On February 2, 2023, the Bank of England announced that it will rise interest rates for the tenth consecutive time. The 0.5% increase brings interest rates to 4%, the highest level in 14 years. The decision was taken in response to rising inflation, which has been a major concern for policymakers in recent months.
The move, widely expected by markets, highlights that the fight against inflation is a priority for the Bank of England, despite the weakness of the British economy, which is on the brink of recession. The inflation rate dropped to 10.5% in December 2022 from 11.1 % recorded in October, but remains well above the target rate of 2%.
In fact, partly due to these measures, Bank of England analysts reckon inflation will decrease to 8% in June 2023 and could fall to 3% by early 2024.
A major driver of inflation in the United Kingdom has been rising energy prices. The cost of natural gas, used to heat homes and power factories, has risen due to a number of factors – including complications of the conflict in Ukraine, supply shortages, and increased demand in Asia. This led to higher energy bills for consumers and higher costs for businesses, resulting in higher prices for goods and services.
Other factors that have contributed to higher inflation in the UK are supply chain interruptions due to worker shortages in some sectors.
Such high levels of inflation have important consequences for the UK: as a matter of fact, this situation brought about a decrease in the purchasing power of the currency, as consumers are able to buy fewer goods and services with the same amount of money. Consequently, the decision of raising rates was taken to slow economic activity and reduce demand for goods and services, with the intent to bring inflation back to normal levels.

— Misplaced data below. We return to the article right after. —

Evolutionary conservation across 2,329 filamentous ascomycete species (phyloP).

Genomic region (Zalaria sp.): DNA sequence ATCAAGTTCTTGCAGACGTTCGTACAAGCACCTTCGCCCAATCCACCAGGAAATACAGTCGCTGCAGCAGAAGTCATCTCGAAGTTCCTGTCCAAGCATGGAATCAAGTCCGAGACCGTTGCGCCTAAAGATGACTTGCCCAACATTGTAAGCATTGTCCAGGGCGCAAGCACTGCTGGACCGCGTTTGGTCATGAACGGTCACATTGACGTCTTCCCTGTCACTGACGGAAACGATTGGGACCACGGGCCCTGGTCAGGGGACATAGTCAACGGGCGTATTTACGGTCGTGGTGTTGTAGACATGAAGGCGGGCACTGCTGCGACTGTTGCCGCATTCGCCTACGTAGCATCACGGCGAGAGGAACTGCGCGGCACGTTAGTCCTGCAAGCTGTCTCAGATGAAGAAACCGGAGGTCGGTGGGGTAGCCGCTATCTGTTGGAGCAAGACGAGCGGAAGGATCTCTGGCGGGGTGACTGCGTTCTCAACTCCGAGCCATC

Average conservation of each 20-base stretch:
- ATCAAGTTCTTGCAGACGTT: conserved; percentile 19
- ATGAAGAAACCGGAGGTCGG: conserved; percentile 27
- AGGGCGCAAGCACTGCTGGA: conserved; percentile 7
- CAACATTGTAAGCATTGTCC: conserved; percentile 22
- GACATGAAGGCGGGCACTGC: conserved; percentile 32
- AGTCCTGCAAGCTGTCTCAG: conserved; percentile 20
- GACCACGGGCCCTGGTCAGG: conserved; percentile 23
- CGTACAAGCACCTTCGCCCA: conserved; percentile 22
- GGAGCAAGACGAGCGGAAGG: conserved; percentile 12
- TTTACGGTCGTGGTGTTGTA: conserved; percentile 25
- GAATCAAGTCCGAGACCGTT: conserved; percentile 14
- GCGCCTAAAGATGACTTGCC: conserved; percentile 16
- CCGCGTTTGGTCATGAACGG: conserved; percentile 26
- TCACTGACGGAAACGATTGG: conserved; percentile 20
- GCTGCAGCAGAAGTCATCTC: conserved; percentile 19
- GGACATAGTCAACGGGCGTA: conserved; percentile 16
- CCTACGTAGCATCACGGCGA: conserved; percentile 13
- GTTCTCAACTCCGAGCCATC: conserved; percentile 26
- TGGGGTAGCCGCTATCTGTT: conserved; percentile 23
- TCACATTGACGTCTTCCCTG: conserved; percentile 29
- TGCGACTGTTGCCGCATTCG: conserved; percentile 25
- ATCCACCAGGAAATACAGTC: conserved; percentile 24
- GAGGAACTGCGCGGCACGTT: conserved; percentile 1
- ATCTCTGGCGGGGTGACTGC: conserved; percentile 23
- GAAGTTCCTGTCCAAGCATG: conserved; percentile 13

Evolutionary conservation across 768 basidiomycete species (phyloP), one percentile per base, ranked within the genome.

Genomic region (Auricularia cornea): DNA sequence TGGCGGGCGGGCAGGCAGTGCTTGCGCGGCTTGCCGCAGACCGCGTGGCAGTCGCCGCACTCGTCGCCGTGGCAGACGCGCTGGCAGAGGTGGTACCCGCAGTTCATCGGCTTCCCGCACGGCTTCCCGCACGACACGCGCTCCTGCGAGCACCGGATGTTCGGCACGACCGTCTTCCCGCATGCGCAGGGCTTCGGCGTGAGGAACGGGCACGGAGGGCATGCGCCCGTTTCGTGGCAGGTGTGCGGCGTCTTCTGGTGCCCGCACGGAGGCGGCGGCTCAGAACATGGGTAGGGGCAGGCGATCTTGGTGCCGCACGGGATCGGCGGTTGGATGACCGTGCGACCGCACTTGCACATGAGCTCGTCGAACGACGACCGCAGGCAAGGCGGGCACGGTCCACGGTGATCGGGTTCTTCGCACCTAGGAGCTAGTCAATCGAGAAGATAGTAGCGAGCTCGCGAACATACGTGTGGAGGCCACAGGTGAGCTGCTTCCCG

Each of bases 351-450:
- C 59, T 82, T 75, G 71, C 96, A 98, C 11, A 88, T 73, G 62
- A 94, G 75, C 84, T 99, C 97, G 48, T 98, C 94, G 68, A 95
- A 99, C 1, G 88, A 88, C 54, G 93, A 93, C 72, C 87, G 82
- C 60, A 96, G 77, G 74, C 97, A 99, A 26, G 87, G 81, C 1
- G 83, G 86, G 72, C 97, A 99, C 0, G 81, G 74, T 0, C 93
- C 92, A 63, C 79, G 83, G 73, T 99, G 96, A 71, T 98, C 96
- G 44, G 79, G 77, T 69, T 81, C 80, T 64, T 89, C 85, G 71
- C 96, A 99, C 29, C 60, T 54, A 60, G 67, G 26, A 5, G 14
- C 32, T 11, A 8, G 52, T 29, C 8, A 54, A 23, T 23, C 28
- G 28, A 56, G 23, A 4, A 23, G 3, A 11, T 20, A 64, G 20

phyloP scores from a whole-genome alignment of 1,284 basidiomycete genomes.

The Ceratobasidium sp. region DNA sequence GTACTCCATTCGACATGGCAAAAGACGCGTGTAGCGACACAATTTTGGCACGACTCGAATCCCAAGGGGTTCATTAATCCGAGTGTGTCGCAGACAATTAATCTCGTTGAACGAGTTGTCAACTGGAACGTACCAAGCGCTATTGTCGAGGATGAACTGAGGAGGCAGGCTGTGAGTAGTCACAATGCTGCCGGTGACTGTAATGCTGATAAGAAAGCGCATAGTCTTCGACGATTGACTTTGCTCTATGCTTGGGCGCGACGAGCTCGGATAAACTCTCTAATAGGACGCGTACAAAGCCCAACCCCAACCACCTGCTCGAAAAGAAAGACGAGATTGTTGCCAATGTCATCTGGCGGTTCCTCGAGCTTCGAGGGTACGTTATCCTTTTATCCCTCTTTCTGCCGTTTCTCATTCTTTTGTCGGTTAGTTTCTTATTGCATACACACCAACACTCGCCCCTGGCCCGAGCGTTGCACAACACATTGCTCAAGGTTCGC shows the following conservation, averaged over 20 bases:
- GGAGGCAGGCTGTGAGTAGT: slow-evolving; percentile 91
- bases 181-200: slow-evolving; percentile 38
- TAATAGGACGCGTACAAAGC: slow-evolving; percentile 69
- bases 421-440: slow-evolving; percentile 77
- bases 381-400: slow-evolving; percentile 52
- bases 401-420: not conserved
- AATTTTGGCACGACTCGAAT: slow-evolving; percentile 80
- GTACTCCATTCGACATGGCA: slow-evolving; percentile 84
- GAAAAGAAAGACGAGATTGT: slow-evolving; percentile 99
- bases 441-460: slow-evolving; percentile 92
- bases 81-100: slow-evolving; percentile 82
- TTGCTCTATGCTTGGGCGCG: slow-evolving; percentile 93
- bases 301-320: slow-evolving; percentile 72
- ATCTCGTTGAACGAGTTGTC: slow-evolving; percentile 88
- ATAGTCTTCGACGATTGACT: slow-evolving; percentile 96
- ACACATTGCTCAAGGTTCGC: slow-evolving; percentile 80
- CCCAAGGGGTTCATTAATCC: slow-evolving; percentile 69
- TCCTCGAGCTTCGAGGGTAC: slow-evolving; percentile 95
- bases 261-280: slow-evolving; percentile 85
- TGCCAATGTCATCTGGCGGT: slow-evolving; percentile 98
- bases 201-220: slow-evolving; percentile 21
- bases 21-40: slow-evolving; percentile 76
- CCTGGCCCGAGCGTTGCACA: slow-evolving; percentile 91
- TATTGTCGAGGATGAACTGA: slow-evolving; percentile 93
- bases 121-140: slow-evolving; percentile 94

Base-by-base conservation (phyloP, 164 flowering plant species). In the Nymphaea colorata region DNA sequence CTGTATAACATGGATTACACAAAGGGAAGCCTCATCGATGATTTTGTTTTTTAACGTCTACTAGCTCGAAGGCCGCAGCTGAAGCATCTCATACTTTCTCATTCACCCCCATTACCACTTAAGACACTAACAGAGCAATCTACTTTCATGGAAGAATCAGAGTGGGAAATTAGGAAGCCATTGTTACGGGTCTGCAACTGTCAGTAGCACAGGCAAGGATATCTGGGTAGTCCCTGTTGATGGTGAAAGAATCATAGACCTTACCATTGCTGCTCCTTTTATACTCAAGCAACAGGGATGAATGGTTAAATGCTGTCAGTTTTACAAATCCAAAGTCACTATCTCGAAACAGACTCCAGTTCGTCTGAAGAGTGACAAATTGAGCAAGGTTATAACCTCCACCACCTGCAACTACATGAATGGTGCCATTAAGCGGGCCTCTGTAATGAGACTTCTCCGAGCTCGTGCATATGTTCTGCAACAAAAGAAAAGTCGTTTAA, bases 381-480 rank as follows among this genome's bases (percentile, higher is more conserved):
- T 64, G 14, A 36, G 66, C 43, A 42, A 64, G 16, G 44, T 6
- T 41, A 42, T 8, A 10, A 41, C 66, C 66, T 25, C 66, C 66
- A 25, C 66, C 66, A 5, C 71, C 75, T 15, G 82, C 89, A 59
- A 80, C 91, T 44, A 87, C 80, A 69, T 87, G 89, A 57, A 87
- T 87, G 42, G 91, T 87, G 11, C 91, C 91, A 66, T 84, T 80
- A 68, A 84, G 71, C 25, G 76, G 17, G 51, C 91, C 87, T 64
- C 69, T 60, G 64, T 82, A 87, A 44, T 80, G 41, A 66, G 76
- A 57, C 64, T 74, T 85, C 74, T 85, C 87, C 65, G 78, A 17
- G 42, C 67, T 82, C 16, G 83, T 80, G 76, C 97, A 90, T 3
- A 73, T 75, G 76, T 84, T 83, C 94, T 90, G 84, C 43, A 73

Moreover, rising interest rates have important economic and financial consequences, which can then spread to the real and social level.
First, it makes borrowing more expensive – this can discourage people and businesses from borrowing, resulting in slower economic activity. For instance, if mortgage interest rates rise, fewer people can afford to buy a home, which can lead to a decrease in demand for housing and a general slowdown in the construction industry, jeopardizing the whole economic environment.
Second, it can lead to an increased appreciation in the value of the currency – indeed, higher interest rates can make a country’s assets more attractive to foreign investors, which can lead to an increase in demand for currency. An increase in demand for currency can ultimately lead to an increase in its value relative to other currencies, thus making imports cheaper and exports more expensive and impacting positively on international trade.
Finally, rising interest rates will have an impact on savers – more specifically, it means that bank account holders will earn more interest on their savings and this can be good news for those who rely on their savings for income, such as retirees.
In conclusion, The Bank of England’s decision to raise interest rates was based on a careful analysis of a wide range of economic indicators and it is aimed to balance the competing objectives of controlling inflation, maintaining financial stability, and promoting economic growth.
However, while raising interest rates can help reduce inflation and encourage savings, it can also lead to higher borrowing costs for individuals and businesses, resulting in slower economic growth and must be cautiously monitored.